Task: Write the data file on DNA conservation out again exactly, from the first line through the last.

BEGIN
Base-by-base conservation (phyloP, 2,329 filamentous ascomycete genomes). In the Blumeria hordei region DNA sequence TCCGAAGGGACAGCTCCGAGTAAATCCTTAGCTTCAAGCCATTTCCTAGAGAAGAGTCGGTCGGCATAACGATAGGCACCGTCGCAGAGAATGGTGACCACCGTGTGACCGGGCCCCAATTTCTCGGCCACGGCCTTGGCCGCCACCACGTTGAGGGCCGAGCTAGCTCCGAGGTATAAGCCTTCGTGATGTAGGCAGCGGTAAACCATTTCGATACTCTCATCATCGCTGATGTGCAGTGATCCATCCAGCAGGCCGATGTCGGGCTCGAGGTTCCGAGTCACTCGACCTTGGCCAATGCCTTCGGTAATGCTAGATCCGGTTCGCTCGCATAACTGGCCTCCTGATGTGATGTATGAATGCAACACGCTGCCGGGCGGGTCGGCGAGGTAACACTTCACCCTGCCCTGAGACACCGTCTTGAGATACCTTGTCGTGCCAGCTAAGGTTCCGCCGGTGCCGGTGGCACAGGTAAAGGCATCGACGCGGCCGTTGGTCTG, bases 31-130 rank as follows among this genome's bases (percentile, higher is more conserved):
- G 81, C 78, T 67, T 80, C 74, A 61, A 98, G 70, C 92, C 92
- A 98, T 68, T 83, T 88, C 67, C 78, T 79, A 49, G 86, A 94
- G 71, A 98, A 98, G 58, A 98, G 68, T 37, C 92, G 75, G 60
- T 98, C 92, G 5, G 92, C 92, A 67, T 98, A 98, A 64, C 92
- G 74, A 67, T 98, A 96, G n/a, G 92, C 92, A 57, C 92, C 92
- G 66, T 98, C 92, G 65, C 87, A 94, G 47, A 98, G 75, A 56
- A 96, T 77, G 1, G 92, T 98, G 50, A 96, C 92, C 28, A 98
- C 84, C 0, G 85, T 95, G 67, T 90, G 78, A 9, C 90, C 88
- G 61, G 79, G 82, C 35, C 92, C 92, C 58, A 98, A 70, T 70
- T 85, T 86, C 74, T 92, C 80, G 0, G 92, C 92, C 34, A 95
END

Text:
Base-by-base conservation (phyloP, 2,329 filamentous ascomycete genomes). In the Blumeria hordei region DNA sequence TCCGAAGGGACAGCTCCGAGTAAATCCTTAGCTTCAAGCCATTTCCTAGAGAAGAGTCGGTCGGCATAACGATAGGCACCGTCGCAGAGAATGGTGACCACCGTGTGACCGGGCCCCAATTTCTCGGCCACGGCCTTGGCCGCCACCACGTTGAGGGCCGAGCTAGCTCCGAGGTATAAGCCTTCGTGATGTAGGCAGCGGTAAACCATTTCGATACTCTCATCATCGCTGATGTGCAGTGATCCATCCAGCAGGCCGATGTCGGGCTCGAGGTTCCGAGTCACTCGACCTTGGCCAATGCCTTCGGTAATGCTAGATCCGGTTCGCTCGCATAACTGGCCTCCTGATGTGATGTATGAATGCAACACGCTGCCGGGCGGGTCGGCGAGGTAACACTTCACCCTGCCCTGAGACACCGTCTTGAGATACCTTGTCGTGCCAGCTAAGGTTCCGCCGGTGCCGGTGGCACAGGTAAAGGCATCGACGCGGCCGTTGGTCTG, bases 31-130 rank as follows among this genome's bases (percentile, higher is more conserved):
- G 81, C 78, T 67, T 80, C 74, A 61, A 98, G 70, C 92, C 92
- A 98, T 68, T 83, T 88, C 67, C 78, T 79, A 49, G 86, A 94
- G 71, A 98, A 98, G 58, A 98, G 68, T 37, C 92, G 75, G 60
- T 98, C 92, G 5, G 92, C 92, A 67, T 98, A 98, A 64, C 92
- G 74, A 67, T 98, A 96, G n/a, G 92, C 92, A 57, C 92, C 92
- G 66, T 98, C 92, G 65, C 87, A 94, G 47, A 98, G 75, A 56
- A 96, T 77, G 1, G 92, T 98, G 50, A 96, C 92, C 28, A 98
- C 84, C 0, G 85, T 95, G 67, T 90, G 78, A 9, C 90, C 88
- G 61, G 79, G 82, C 35, C 92, C 92, C 58, A 98, A 70, T 70
- T 85, T 86, C 74, T 92, C 80, G 0, G 92, C 92, C 34, A 95